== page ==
apply plaster, leave to dry till next day or more before final coating to finish.
(5)Poor workmanship-Get a good bricklayer/mason for this project.
(6)Dirts and impurities in plaster sand will also affect the outcome of your plastering.
When you notice a minor crack, apply cement slurry by that I mean mix pure cement with water,
then use brush to run the cement along the lines of the plaster.
An architect with decades of experience


  1. Good man! I enjoy your tips. Will require your inputs towards my building plan in a few weeks time.
    God bless you.

  2. hallo, thanks for all this info here. However, how do i calculate volumes from an excavation say 5m x 8m x 2m. and how many trucks of 15tonne do i expect for this. imagine loam soil. Thanks

    1. You’ve already done the calculation yourself 5m x 8m x 2m=80m3.
      Depends on type of truck assuming 5 tons truck which is taken as 3.8m3 .
      Then (80/3.8)m3=21 trips of 5 tons truck or 4 1/2 tons of 20 tonnes truck.

  3. Nice informations. Carry on these type of useful informations. This will be great helpful for future reference. Thanks wonderful

  4. excellent lecture. Very easy to understand. You have done Nigerians proud . Thanks. With your support my house has been roofed. I have found your advise on plastering again very useful as I know now what to look for.
    I need advise on electrical work, and Plumming before plastering, in rest of material and costing. Thank you.

  5. I just stumble on your website and i found it educative. However, i have little observation with regards to the thickness of plastering. What is appropriate is this: any plaster that exceed 12.5mm should be reinforced. Thanks

  6. U tried 4 dt info. Keep it up. Texture of plaster sand varies frm places to places and it may also affect your mix ratio. Then wot is important is check ur mix after the first mix whether plastic &bonded well &easily hold 2 d wal when throw wt force.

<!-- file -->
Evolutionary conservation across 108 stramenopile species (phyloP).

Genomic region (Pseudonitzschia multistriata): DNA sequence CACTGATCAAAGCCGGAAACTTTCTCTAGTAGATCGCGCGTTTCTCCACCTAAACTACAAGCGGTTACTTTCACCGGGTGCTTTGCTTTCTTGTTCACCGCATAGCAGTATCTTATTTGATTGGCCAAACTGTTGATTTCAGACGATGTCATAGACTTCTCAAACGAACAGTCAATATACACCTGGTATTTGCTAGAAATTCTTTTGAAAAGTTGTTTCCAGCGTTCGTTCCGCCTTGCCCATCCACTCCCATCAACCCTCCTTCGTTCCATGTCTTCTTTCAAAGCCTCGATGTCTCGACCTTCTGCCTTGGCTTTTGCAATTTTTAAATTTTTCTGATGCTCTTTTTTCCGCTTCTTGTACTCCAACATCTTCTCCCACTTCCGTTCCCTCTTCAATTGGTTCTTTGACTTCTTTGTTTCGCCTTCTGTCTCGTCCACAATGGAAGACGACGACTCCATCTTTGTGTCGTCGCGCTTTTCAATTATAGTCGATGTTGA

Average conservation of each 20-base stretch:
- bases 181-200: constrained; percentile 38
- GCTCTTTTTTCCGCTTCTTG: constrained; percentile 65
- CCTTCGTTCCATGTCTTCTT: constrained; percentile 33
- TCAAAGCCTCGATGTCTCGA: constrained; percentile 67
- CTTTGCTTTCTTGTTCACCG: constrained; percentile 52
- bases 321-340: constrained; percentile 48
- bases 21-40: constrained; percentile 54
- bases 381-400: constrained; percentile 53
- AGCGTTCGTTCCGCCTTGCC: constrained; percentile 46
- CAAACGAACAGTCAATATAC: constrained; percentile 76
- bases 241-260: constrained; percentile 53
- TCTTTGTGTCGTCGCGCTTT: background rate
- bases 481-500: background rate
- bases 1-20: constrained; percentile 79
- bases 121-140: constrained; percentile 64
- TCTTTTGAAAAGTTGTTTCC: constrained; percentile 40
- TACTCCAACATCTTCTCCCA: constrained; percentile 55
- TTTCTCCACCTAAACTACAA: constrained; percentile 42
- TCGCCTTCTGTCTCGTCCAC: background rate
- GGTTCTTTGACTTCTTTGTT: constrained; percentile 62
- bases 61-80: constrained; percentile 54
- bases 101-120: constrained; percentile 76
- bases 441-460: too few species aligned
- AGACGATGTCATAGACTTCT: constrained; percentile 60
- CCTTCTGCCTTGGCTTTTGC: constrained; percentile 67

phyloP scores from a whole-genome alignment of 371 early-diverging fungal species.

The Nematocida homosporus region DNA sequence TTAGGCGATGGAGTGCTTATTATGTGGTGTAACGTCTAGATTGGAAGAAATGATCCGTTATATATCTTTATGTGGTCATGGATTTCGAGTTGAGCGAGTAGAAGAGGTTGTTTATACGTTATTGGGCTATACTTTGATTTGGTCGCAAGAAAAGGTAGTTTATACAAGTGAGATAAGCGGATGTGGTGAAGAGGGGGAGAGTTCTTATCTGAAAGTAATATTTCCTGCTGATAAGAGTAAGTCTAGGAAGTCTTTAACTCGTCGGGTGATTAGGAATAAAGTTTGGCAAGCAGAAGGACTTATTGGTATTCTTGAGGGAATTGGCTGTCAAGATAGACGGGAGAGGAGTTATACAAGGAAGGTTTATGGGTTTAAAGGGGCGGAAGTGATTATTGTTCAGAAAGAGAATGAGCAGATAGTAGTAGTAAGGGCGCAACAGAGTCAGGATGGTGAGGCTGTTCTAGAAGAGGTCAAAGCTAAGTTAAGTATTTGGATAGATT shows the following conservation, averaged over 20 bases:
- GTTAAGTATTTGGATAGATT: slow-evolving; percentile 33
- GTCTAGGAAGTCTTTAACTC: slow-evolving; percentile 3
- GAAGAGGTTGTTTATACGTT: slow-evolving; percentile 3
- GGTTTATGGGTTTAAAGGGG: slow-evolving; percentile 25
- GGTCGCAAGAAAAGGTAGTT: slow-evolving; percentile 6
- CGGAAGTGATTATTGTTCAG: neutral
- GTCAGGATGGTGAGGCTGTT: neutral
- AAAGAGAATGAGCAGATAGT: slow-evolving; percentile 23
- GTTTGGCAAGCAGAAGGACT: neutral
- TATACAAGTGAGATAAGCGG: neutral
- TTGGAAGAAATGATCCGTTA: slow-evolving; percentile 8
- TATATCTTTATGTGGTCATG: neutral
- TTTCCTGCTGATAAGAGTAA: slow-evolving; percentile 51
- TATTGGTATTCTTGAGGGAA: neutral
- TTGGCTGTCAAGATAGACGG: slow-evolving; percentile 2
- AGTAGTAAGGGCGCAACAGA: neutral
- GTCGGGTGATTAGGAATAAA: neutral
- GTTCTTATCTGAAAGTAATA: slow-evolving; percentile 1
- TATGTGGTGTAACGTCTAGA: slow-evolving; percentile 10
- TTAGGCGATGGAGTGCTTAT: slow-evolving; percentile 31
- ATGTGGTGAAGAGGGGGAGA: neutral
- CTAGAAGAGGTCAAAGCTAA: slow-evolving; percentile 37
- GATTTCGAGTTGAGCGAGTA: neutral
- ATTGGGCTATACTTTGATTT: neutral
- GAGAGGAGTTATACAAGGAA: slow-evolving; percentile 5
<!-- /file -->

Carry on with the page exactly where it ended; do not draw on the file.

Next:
7. @ Blder Muhammed, i concur with you. Any plaster more than 12.5mm should be reinforced with a mesh. Sometimes if more than 50mm should reinforced 2ce.

    Another technique is to reinforce soft sand with some sharp sand to prevent shrinkage cracks. Do not use a soft sand with clay content due to the clayey properties to water.

    The Block wall must be wet prior to plastering so that the intial setting time would take the required time be established properly while after plastering, the plaster must be cured for about 4 days. It is a pity that Curing is not a culture in this part of the world, that is why our walls and concrete are always cracking. Just designate a labour for curing works.

    Great blog, i salute you emma.

  8. what a great info u hve here i am a builder n am enjoying ur blog….keep it up regards plastering can i use a tile as a means of guage for plastering.thanks

  9. Hell o,
    I love your tips, very beautiful and helpful. However, I have a ten bedroom (face me) apartment left to me by my late father and I’m interested in developing this structure. I think I’ll need your insight.

  10. I acidentaly ran in2 ur website yl searchn 4 some tips.,i must u r doin a gud job.mix ratio 1:6 wch u stated, i dnt tnk it z dt gud 4 plastering bt it can be use as a mortar ratio 4 block layin

    1. Thanks Nnamani, most times the aggregates affects what to use. I agree is not okay in some cases so we may say 1:3,4,5,6 as case may be.